Regional Management Units: East, West, and Southwest Atlantic; Eastern and Southwest Pacific.
Diet: Primarily feed on sponges, but can also be seen eating small crustaceans.
Threats: The most prominent threat to hawksbill sea turtles is the tortoiseshell trade. The beautiful patterns seen on their carapace are highly prized by consumers for accessories such as combs and bracelets.
Most Prominent Feature: Its beak, hence the name Hawksbill Sea Turtle. The head is long and narrow with a large beak, which allows the sea turtle to reach into tiny crevices within the coral and rip out sponges.

Hawksbill Sea Turtles are often poached for their shells, which are then used to make accessories such as combs, bracelets, and hairbands.



A Green Sea Turtle in the blue waters of the Maldives. PHOTO CREDIT: Chiara Fumagalli

Scientific Name: Chelonia mydas
Conservation Status: Endangered
In-water Distribution: Tropical, with sightings seen as far north as the United Kingdom, but most likely passively drifted there when it was caught in the wrong current stream.
Nesting Distribution: Tropical, as far north as southern Japan and as far south as Southern Madagascar.
Regional Management Units: East, Northwest, South, Central, Southwest, and South Caribbean Atlantic; Northeast, Northwest, Southeast, and Southwest Indian Ocean; Mediterranean; East, North Central, Northwest, South Central, Southwest, West Central, and Western Pacific (i.e. South East Asia, of which Singapore is a part of).
Diet: Green Sea Turtles are omnivorous when they are neonates and juveniles, but switch to an herbivorous diet of sea grass when they recruit into near-shore environments. Adults have been seen eating jelly fish.
Threats: The most prominent threat to Green Sea Turtles is the harvesting of eggs and adults on nesting beaches for food. Some countries allow for the legal take of eggs and adults despite their international conservation status. However, countries that do have legislation protecting nesting beaches of Green Sea Turtles have rampant black markets for Green Sea Turtle products.
Most Prominent Feature: Adult green sea turtles really are very green, which is attributed to their herbivorous diet. They have gentle looking faces, which suits their personality as one of the more gentle sea turtle species in the world.



A juvenile Loggerhead Sea Turtle in Uruguay. PHOTO CREDIT: Alejandro Fallabrino

Scientific Name: Caretta caretta
Conservation Status: Vulnerable
In-water Distribution: Tropical, Sub-tropical, and has been found in some temperate waters
Nesting Distribution: Tropical and temperate waters such as the Gulf of Mexico, Central America, South Africa, Shark Bay in Australia, southern Japan.
Regional Management Units: Northeast, Northwest, and Southwest Atlantic Ocean; the Mediterranean; Northeast, Northwest, Southeast, and Southwest Indian Ocean; and the North and South Pacific.
Diet: Mainly crustaceans.
Threats: Prominent threats are fisheries bycatch and direct take of eggs and adults on nesting beaches.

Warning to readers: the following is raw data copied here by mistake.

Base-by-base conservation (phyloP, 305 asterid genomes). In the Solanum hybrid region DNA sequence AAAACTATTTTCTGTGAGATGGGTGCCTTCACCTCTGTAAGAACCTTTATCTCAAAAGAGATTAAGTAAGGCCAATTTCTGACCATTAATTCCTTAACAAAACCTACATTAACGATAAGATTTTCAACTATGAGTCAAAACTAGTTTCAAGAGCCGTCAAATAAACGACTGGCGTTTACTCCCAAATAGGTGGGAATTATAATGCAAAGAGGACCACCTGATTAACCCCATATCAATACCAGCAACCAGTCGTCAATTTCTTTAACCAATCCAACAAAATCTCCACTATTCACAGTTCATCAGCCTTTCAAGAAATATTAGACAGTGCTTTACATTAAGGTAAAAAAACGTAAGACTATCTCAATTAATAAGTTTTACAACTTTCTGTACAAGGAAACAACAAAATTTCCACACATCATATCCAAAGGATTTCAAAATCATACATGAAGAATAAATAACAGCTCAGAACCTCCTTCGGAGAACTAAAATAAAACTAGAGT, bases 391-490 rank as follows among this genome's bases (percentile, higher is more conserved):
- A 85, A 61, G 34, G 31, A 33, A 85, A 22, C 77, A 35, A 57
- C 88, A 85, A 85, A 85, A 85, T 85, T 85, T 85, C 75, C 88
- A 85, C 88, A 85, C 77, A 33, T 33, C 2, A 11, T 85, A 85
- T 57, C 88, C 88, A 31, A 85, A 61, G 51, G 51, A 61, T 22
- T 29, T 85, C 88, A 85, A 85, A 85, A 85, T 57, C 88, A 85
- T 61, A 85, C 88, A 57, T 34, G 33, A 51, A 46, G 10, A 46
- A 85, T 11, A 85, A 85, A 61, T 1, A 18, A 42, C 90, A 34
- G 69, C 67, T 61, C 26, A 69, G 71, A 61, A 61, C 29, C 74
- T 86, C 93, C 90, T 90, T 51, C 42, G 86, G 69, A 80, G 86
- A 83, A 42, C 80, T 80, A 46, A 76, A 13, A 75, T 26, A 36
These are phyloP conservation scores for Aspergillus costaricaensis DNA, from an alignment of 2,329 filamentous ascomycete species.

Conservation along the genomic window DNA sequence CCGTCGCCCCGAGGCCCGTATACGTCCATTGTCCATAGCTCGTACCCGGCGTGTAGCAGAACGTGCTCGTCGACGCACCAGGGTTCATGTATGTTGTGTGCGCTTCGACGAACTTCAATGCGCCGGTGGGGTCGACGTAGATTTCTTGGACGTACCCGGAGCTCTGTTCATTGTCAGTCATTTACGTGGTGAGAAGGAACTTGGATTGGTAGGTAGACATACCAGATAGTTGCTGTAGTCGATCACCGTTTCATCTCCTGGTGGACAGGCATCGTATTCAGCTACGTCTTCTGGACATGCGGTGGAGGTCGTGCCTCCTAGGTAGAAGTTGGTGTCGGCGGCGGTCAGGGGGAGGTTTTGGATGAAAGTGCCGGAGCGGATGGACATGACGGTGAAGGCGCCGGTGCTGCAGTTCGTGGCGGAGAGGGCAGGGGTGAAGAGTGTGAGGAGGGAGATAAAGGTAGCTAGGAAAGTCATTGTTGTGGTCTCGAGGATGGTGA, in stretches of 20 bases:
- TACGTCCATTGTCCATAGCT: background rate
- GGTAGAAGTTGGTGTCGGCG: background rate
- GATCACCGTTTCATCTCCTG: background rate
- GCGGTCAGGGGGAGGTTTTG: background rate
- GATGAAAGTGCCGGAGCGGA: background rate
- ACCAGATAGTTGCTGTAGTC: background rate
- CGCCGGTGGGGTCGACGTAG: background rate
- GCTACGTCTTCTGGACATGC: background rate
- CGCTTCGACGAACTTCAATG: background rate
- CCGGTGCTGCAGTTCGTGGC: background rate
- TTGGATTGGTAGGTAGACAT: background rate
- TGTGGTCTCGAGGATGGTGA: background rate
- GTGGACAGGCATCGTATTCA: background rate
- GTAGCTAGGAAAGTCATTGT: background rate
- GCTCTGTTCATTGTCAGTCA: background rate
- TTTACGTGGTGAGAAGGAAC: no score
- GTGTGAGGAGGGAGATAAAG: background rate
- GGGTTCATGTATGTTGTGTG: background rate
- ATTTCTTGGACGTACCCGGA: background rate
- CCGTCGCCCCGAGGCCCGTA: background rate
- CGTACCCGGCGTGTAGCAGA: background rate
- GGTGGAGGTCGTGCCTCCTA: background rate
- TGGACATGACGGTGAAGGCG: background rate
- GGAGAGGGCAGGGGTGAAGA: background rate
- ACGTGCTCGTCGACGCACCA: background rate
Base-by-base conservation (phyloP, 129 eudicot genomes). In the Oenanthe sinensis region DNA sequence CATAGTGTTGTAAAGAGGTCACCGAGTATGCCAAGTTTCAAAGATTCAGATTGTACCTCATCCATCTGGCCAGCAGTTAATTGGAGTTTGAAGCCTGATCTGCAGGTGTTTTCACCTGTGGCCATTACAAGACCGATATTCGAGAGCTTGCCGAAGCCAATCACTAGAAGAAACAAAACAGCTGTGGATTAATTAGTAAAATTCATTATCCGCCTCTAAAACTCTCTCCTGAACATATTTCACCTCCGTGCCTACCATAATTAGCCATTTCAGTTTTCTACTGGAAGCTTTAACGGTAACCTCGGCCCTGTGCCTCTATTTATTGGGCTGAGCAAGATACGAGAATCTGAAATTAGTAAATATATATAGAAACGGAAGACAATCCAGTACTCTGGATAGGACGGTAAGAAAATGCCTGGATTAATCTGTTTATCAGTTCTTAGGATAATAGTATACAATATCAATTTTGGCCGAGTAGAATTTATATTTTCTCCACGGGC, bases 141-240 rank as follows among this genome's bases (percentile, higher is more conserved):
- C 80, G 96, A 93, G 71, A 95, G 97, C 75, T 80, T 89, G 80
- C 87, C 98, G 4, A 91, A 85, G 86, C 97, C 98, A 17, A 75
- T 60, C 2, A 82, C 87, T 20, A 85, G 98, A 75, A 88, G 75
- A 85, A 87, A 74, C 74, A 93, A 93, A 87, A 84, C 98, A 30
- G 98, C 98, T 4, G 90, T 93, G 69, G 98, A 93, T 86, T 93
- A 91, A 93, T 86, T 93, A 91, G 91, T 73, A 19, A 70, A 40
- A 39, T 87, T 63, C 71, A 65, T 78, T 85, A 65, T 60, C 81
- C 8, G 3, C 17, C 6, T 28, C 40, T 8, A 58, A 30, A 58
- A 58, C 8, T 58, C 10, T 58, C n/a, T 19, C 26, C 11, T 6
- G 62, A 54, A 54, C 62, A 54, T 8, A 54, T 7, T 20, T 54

Most Prominent Feature: Their heads are huge, hence the name Loggerhead Sea Turtle. Their heads are muscular and designed to crush and crack the hard exoskeletons of crustaceans.



A Flatback Sea Turtle on a Port Hedland beach in Western Australia. This particular individual had a very high clearance! PHOTO CREDIT: Linda Reinhold

Scientific Name: Natator depressus
Conservation Status: Needs Updating
In-water Distribution: Only found in the waters of temperate and tropical Australia, from Queensland through the Torres Straits in Northern Territory and Papua New Guinea, the Kimberley’s, Pilbara, Ningaloo Reef and Shark’s Bay.
Nesting Distribution: Queensland, Northern Territory, the Kimberley’s, Pilbara, Eighty Mile Beach, Shark’s Bay.
Regional Management Units: Southeast Indian Ocean and Southwest Pacific Ocean, but more management units may be delineated with additional genetic information.
Diet: Soft-bodied invertebrates
Threats: Currently unclear, though there have been records of direct predation by invasive foxes and feral dogs, habitat degradation, and bycatch.
Most Prominent Feature: True to their name, flatback turtles are indeed very flat turtles.



An Olive Ridley Sea Turtle lumbering on the beach. PHOTO CREDIT: Laura Carruyo-Rincón

Scientific Name: Lepidochelys olivacea
Conservation Status: Vulnerable
In-water Distribution: Tropical
Nesting Distribution: Tropical: Central America, South America, Africa, Sri Lanka and India, Malaysia, and several nesting populations in tropical Australia.
Regional Management Units: East and West Atlantic Ocean; Northeast Indian Ocean; the Northeast Indian arribada Ocean population, and the West Indian Ocean; Eastern Pacific, Eastern arribada Pacific population, and the Western Pacific Ocean population.
Diet: Oceanic jelly fish
Threats: The greatest threat to Olive Ridley Sea Turtles are direct exploitation at nesting beaches. Arribada populations, such as in northern India, see mass nesting of females on single nights, where their eggs or adults are easily picked off.
Most Prominent Feature: The smallest sea turtle in the world, with a round to heart-shaped carapace. They also under arribadas, which is the mass nesting of females. Males appear to stay pelagic throughout their life, only mating with females when en route to breeding waters.



A nesting Kemp’s Ridley Sea Turtle in Rancho Nuevo, Tamaulipas, Mexico in 2017. PHOTO CREDIT: Alejandro Fallabrino

Scientific Name: Lepidochelys kempii
Conservation Status: Critically Endangered
In-water Distribution: The Gulf of Mexico and Northern Atlantic (East Coast of the United States to the West Coast of Europe)
Nesting Distribution: Currently only nesting in the Gulf of Mexico
Regional Management Unit: Only one Regional Management Unit identified, which is the Northwest Atlantic Ocean RMU, which includes the Gulf of Mexico and the entire eastern seaboard of the United States.